BWW REVIEW: The Australian Brandenburg Orchestra Gets Into A Reflective Festive Mood With Their Annual NOËL NOËL Concert
Wednesday 14th December 2016, 7pm, City Recital Hall, Angel Place
Australian Brandenburg Orchestra's Artistic Director Paul Dyer delivers another beautiful Christmas concert with 2016's NOËL NOËL. Bringing in New Zealand soprano Madison Nonoa to complement the pared back orchestra and the Brandenburg Choir, this year's program is more restrained and provides a peaceful escape from the madness of pre-holiday shopping and parties.
Dyer has arranged for the contemporary City Recital Hall to be tastefully adorned with the accoutrements of Christmas, the evergreen trees and boughs first bought into Christian homes by the Germans in the 16th Century, drawn from the Roman Festival of Saturnalia and pagan Scandinavian Viking origins. He has the men of the orchestra and choir sporting red and green ties, linked to the evergreen plants and the red of the berries that represented the red apples in the Garden of Eden and the blood of Jesus on the cross. Above this festive stage, a snowfall of globes twinkle with minimalistic simplicity.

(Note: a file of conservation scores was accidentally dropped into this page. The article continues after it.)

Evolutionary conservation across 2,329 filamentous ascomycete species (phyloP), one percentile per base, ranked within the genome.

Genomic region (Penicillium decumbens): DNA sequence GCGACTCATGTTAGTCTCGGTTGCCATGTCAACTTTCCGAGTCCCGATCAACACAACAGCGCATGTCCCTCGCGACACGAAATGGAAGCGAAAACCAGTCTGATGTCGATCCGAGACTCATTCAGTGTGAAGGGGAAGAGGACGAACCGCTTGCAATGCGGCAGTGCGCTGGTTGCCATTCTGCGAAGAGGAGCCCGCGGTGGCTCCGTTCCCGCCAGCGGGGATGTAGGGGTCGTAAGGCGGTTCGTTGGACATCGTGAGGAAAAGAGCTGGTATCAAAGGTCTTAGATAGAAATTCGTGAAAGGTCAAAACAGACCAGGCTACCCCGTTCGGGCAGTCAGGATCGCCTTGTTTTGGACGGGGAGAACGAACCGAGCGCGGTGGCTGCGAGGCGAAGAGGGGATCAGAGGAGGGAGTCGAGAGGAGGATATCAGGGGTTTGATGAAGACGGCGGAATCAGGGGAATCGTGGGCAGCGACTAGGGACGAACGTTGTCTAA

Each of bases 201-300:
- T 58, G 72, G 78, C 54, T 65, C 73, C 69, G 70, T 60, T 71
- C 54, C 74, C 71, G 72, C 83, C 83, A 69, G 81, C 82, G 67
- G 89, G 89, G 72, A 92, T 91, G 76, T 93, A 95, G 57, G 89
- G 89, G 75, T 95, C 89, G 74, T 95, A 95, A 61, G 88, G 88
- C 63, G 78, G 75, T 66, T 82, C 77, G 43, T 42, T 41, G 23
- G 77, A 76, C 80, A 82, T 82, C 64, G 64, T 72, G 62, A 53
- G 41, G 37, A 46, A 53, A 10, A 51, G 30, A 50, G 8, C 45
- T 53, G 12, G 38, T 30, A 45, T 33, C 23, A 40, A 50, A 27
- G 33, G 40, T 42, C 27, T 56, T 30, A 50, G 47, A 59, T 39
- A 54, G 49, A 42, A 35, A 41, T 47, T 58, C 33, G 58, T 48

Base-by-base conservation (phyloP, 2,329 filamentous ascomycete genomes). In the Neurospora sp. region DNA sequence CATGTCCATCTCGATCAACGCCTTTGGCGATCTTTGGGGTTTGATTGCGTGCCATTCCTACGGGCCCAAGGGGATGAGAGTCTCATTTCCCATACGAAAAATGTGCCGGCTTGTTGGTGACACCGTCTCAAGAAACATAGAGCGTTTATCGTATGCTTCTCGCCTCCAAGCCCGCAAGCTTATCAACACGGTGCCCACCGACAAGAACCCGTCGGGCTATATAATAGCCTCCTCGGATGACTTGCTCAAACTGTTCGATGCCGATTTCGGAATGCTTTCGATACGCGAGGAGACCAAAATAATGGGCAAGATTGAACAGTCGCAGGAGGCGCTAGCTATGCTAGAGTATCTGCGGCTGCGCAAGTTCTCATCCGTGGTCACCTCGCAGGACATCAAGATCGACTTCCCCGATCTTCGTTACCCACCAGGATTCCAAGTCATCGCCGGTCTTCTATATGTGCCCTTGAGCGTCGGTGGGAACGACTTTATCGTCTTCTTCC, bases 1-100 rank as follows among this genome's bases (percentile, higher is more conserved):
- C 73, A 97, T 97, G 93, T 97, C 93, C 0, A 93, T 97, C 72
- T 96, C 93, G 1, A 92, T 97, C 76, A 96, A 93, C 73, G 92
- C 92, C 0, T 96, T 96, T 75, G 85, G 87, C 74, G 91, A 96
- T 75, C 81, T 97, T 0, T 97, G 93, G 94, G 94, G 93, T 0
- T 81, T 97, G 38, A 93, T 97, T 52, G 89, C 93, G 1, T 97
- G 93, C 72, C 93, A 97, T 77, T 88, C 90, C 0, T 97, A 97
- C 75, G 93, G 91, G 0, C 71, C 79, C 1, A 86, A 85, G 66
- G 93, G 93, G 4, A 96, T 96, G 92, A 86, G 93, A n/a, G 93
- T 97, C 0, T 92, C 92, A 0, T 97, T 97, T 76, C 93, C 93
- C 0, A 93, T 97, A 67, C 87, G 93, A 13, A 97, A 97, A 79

The arrangements for the night have been scaled back from the full orchestra to a more intimate 13 piece ensemble of baroque instruments. In addition to the baroque versions of orchestral staples like the violins, viola, and cello, the unique sound includes baroque trumpets, the early trombone, the sackbut, timpani and percussions, the multi stringed Theorbo and historic guitar plus a chamber organ and the ensemble's staple, Harpsichord played by Dyer.
Backed by the 24 person Brandenburg Choir, guest soloist Madison Nonoa captures the beauty of the works which include Gauntlett's Once in Royal David's City, A. Palmer's arrangements of the traditional Amazing Grace and a three language expression of Gruber's Stille Nacht in German, Samoan and English. Whilst Nonoa has a clear purity to her tone, the soprano, who recently graduated from the University of Auckland, does lack the strength to sing unamplified even with the arrangements of works being so restrained. There is also an impression of hesitation and concern rather than joy which colours the music and text. When backed by the 13 piece orchestra and the choir, Nonoa's vocals are unfortunately indistinguishable. In an effort to showcase Nonoa's voice, the program for vocal numbers has been kept very restrained and 'still' in order for her to have any hope of being heard.